Challenge-Watch the Daytime Moon Occult Aldebaran for North America This Friday

How about that total lunar eclipse this past Sunday? Keep an eye of the waning gibbous Moon this week, as it begins a dramatic dive across the ecliptic towards a series of photogenic conjunctions throughout October.

The Main Event: This week’s highlight is an occultation of the bright +0.9 magnitude star Aldebaran (Alpha Tauri) by the waning gibbous Moon on Friday morning October 2nd.

The occultation footprint for Friday’s occultation of Aldebaran by the Moon, with pre-dawn, dawn and post-dawn zones annotated. Image credit: Occult 4.0 software

This occurs in the pre-dawn hours for Alaskan residents, and under favorable dawn twilight skies along the U.S. and Canadian Pacific west coast; the remainder of the contiguous United States and Canada will see the occultation transpire after sunrise.   This is the 10th of 49 occultations of Aldebaran by the Moon worldwide running from January 29th, 2015 through September 3rd, 2018. The Moon will be at 74% waning gibbous phase, and Aldebaran will disappear behind its illuminated limb to reappear from behind its trailing dark limb.

Check out this amazing Vine of the last occultation of Aldebaran by the Moon courtesy of Andrew Symes @FailedProtostar:

It’s interesting to note that the southern graze-line for the occultation roughly follows the U.S./Mexican border. Seeing a bright star wink in and out from behind the lunar valleys can be an unforgettable sight, adding an eerie 3D perspective to the view. A detailed analysis of the event can even help model the rugged limb of the Moon.

Hunting stars and planets in the daytime can be an interesting feat of visual athletics. We’ve managed to spy Aldebaran near the lunar limb with binoculars during an occultation witnessed from Alaska on September 4th, 1996, and can attest that it’s quite possible to see a +1st magnitude star near the Moon with optical aid. A clear blue sky is key.  The Greek philosopher Thales noted that stars could be seen from the bottom of a well (though perhaps he’d fallen down a well or two too many in his time)… Friday’s event should push your local seeing to its limits. Start tracking Aldebaran before local sunrise, and you should be able to follow it all the way to the lunar limb, clear skies willing.

The occultation path for various locales across the United States Friday morning. Image credit: Dave Dickinson/Stellarium

Here’s a listing of times for key events for Friday from around the U.S. Check out The International Occultation Timing Association’s page for the event for an extensive listing:

Key times for the occultation for the same locales depicted in the graphic above, along with the lunar elevation (altitude) above the local horizon at the time noted. Image credit: Dave Dickinson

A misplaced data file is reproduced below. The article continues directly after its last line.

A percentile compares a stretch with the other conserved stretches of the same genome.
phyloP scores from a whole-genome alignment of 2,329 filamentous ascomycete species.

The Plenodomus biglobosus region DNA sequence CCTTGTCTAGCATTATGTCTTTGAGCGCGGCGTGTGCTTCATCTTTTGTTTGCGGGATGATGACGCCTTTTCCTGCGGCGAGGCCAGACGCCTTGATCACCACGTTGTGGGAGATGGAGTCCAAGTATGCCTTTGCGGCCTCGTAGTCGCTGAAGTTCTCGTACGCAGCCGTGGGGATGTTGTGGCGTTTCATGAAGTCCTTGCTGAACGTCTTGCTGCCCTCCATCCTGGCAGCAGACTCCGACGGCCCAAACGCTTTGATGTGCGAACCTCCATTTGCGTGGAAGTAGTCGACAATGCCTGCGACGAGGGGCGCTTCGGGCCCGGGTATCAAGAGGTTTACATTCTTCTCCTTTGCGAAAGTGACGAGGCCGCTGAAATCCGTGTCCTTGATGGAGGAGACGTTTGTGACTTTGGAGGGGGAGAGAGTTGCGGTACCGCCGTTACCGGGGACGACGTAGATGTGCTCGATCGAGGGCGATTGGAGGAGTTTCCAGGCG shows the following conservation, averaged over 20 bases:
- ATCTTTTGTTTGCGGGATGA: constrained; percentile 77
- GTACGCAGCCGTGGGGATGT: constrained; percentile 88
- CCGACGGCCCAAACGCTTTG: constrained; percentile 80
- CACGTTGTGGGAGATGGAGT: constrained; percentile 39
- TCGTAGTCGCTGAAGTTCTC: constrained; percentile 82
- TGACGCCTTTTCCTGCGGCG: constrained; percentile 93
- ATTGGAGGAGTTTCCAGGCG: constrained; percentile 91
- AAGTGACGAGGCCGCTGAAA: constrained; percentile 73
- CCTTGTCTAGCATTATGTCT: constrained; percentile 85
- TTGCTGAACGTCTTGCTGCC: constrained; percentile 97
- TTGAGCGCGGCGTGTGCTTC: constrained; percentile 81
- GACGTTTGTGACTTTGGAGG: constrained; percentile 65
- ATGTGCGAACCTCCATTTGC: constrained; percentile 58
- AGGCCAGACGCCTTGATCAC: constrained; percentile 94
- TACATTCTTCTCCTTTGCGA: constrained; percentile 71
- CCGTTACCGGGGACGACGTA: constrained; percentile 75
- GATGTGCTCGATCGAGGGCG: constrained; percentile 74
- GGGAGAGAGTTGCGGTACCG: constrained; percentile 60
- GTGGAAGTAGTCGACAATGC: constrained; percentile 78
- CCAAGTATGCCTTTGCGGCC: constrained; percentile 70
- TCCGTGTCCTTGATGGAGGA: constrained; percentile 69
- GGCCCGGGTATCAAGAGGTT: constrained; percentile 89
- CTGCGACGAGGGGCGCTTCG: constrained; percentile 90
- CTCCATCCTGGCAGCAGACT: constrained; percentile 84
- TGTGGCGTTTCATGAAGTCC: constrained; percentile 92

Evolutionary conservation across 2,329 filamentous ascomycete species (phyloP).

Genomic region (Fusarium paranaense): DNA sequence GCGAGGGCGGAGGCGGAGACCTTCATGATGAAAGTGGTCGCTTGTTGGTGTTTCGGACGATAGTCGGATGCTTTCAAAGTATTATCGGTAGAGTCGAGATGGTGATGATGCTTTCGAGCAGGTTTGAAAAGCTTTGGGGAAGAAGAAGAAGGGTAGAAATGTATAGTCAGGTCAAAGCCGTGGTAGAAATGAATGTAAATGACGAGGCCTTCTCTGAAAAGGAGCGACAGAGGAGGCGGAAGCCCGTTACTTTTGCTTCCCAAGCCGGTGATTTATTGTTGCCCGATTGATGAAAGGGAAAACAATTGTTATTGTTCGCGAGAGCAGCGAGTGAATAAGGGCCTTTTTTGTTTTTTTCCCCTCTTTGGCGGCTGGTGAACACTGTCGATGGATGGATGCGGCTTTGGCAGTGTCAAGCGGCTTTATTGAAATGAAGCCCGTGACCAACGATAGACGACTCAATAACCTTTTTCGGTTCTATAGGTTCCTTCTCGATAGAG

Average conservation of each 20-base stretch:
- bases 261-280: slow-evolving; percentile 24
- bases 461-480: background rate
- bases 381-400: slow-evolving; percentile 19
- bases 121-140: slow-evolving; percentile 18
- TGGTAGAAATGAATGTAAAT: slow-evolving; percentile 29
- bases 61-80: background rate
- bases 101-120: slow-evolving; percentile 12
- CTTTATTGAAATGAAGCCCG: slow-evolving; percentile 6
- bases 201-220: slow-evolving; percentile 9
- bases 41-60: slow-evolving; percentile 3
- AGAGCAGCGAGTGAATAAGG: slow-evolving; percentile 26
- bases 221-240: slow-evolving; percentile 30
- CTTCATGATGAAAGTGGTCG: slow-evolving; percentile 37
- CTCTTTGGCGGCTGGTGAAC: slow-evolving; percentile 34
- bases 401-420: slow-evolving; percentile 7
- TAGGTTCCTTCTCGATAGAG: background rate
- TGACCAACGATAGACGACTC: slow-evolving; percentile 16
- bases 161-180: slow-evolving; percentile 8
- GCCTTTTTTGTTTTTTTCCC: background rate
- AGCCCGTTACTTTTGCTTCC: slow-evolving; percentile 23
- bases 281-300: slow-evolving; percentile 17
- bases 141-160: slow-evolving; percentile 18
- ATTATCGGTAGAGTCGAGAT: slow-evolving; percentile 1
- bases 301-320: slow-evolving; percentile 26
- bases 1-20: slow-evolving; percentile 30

And whenever the Moon meets Aldebaran, it has to cross the open star cluster of the Hyades to get there, meaning there’ll be many other worthy occultations of moderately bright stars around October 2nd as well.  Gamma Tauri, 75 Tauri, Theta^1 Tauri, and SAO93975 are all occulted by the Moon on the morning of October 2nd leading up to the Aldebaran occultation; particularly intriguing is the grazing occultation of +5 magnitude 75 Tauri across the Florida peninsula.

The path of the Moon through the Hyades this weekend. Image credit: Starry Night Education software

Fun fact: the Moon can, on occasion, occult members of the M45 Pleiades star cluster as well, as last occurred in 2010, and will next occur on 2023.

Chasing the Moon through October

Follow that Moon for the following dates with astronomical destiny worldwide:

  • The Moon reaches Last Quarter phase on Sunday, October 4th at 21:06 UT/5:06 PM EDT.
  • A close pass with Venus on October 8th, with a brilliant occultation visible in the pre-dawn hours from Australia.
  • A tight photogenic grouping of the Moon, Mars and Jupiter in a four degree circle on the morning on October 9th;
  • A close pass of the Moon just 36 hours from New near Mercury on the morning of Sunday, October 11th, with another occultation of the planet visible from Chile at dawn;
  • And finally, New Moon (sans eclipse, this time) occurring at 00:06 UT on October 13th, marking the start of lunation 1148.

Why occultations? Consider the wow factor; light from Aldebaran left about 65 years ago, before the start of the Space Age, only to get ‘photobombed’ by the occulting Moon at the last moment. Four bright stars (Regulus, Spica, Antares and Aldebaran) lie along the Moon’s path in our current epoch. Dial the celestial scene back about two millennia ago, and the Moon was also capable of occulting the bright star Pollux in the astronomical constellation of Gemini as well.

We’ll be running video for the event clear skies willing Friday morning here from Hudson, Florida in the Tampa Bay area. And as always, let us know of your tales of astronomical tribulation and triumph!

David Dickinson

David Dickinson is an Earth science teacher, freelance science writer, retired USAF veteran & backyard astronomer. He currently writes and ponders the universe as he travels the world with his wife.

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